i go out for a very late lunch and come back to find a message from her: "what if he wants to come in and pay the $200 himself, then how will i be able to pocket the cab fare?". good question. i call the clinic, explain the situation, ask if they can set aside the fifty from their payment if the dude does come in to pay. they are surprisingly quick to understand, don't act like i'm asking something weird of them: sure, we can put fifty in the safe with her name on it, she can come back and ask for it if he splits; i'll make a note of it in her chart right now. so i call her back, she doesn't pick up, i leave two messages because i'm nervous. thank god i'm working this saturday, i can be at my phone during her appointment.

so today is saturday, her appointment is at noon. she calls me in the morning and i tell her the clinic is cooperating. she says she'll call me when she gets there, as per the plan. then she doesn't. it's noon, one o'clock, three o'clock, five o'clock. no C. it's past time to go home. the building is closed monday, it's national don't go to work day. i'll call the clinic tuesday and see what they can tell me then. maybe she's fine. i turn off the lights and leave.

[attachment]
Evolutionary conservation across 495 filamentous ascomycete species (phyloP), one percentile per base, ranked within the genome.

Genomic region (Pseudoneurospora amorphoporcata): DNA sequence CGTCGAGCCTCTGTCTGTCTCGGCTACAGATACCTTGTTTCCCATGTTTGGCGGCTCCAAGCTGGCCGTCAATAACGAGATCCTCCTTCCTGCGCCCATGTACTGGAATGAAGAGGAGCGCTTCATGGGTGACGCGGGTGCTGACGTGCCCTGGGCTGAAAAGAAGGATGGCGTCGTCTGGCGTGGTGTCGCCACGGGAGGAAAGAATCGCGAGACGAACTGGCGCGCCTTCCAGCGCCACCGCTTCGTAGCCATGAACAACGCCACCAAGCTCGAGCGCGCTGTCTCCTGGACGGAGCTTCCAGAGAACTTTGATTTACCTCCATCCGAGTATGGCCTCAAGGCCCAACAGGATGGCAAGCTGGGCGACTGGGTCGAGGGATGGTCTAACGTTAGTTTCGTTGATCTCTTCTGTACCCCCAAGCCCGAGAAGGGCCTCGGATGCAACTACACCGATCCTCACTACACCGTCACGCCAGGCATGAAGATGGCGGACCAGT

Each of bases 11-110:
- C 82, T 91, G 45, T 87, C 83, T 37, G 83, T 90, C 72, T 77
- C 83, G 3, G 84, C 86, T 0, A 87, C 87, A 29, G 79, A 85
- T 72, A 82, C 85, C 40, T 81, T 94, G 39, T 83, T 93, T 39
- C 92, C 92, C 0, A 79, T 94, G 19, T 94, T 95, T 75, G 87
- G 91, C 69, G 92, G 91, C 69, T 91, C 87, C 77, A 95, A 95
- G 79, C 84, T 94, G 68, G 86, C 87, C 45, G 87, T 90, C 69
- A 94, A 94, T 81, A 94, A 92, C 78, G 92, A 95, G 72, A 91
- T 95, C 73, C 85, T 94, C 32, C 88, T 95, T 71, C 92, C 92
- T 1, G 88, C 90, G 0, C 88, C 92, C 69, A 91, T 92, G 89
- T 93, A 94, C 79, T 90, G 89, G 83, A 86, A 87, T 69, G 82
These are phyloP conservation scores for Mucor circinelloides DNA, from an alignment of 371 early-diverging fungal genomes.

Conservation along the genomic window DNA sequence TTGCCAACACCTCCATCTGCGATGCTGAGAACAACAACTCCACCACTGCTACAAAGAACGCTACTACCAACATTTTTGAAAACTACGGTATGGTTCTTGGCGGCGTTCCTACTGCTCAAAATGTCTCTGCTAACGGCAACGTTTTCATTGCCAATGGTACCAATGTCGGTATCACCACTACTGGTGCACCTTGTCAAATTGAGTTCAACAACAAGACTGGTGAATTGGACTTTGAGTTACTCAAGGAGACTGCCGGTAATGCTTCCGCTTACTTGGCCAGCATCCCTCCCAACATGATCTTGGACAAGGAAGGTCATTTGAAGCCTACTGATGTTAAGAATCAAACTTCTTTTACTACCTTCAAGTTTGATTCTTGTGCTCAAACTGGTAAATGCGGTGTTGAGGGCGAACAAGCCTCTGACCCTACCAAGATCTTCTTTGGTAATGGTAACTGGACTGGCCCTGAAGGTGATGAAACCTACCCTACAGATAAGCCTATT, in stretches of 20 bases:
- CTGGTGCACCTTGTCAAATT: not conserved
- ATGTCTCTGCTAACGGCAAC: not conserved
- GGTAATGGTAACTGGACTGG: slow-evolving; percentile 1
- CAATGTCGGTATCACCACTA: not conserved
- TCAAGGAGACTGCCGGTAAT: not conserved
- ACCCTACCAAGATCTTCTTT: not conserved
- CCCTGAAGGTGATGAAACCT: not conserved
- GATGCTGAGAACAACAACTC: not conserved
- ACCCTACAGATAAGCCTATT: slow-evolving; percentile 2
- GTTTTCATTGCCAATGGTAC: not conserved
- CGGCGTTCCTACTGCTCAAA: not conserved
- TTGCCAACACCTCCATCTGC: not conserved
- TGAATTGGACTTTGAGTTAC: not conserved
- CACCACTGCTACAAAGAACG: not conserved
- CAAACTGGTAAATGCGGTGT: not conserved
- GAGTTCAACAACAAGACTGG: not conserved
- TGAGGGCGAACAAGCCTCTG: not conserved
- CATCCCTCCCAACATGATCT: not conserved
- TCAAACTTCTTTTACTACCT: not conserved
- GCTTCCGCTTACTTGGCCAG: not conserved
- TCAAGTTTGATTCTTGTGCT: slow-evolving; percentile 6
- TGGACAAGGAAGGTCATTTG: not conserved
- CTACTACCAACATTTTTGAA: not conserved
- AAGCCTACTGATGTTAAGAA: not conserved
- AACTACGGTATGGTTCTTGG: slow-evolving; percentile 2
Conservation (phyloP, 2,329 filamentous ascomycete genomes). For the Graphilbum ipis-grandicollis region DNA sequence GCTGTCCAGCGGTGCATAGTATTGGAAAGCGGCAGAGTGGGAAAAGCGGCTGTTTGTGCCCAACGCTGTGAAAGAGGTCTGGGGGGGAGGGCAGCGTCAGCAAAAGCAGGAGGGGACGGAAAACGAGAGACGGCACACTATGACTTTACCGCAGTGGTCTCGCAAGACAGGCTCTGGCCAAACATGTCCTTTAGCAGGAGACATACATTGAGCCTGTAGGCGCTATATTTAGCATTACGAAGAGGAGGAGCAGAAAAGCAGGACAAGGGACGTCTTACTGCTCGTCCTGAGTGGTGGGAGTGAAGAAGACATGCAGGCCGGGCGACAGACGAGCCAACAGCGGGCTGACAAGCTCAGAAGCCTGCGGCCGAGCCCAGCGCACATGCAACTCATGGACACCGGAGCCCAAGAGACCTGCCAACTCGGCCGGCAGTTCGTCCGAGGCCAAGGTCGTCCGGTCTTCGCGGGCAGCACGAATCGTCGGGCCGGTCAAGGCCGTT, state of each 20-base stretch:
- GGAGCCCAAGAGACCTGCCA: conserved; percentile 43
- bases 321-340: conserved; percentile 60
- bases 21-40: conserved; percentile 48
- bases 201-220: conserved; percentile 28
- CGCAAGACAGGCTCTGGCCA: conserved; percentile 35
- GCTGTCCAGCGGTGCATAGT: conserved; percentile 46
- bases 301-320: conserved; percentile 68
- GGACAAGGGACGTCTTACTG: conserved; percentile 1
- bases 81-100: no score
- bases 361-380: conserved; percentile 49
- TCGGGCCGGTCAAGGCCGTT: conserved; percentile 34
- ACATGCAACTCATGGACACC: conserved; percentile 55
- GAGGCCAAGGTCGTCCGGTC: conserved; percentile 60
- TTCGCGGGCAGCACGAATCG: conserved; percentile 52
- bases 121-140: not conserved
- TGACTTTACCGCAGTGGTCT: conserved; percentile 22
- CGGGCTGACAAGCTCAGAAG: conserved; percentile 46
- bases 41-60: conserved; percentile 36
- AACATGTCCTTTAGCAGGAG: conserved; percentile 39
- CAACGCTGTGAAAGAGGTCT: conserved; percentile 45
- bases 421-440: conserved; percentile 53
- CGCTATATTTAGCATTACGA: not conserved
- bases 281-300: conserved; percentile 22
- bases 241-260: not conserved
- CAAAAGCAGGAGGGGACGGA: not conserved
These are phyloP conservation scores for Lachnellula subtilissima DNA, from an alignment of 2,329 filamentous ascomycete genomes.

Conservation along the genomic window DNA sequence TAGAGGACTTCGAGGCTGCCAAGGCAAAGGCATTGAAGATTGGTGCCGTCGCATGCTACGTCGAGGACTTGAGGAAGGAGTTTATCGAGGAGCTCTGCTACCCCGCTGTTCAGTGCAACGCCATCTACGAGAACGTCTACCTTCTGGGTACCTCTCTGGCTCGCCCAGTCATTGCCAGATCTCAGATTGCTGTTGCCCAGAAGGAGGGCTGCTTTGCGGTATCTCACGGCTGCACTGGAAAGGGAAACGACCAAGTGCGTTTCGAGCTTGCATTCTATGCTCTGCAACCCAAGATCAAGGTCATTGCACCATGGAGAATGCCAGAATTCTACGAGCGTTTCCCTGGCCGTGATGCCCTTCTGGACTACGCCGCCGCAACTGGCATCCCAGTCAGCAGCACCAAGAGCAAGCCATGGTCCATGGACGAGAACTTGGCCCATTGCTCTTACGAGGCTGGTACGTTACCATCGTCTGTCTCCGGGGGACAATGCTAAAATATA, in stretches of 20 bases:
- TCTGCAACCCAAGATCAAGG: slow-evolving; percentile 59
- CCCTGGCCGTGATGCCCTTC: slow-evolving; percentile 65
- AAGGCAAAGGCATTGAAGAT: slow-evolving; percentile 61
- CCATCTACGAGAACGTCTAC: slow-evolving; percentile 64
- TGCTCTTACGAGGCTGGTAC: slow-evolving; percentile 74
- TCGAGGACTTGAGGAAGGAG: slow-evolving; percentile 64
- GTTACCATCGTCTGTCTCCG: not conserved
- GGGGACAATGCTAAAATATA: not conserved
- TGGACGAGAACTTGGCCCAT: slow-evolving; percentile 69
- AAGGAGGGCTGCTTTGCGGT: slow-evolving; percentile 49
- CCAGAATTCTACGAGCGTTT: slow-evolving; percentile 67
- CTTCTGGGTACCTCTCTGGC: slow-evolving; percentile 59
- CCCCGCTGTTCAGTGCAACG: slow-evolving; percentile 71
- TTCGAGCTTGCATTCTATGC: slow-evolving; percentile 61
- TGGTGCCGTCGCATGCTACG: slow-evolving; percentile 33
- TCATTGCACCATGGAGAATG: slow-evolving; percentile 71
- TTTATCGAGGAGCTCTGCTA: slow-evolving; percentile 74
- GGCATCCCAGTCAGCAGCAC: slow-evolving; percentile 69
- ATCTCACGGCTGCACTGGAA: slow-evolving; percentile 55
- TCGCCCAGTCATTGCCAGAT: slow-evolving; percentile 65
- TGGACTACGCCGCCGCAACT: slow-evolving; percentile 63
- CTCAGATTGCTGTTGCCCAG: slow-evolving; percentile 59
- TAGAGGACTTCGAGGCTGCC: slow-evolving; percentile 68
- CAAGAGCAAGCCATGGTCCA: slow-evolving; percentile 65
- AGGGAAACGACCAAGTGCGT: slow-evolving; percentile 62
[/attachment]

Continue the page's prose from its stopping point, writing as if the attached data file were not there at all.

a car is idling in the parking lane in front of our building's entrance, a woman with short hair is holding a camera in the rolled-down window, she sees me see her and looks. looks at me some more when i look at her some more. i'm confused, worried, but there are a dozen floors to our building and my employer is on just one of them. she could be taking pictures for anything. our front desk "security" is crap though. i tell myself not to borrow trouble.

catch-up: feedback

Counselor met needs: yes -
Would recommend Hotline: yes -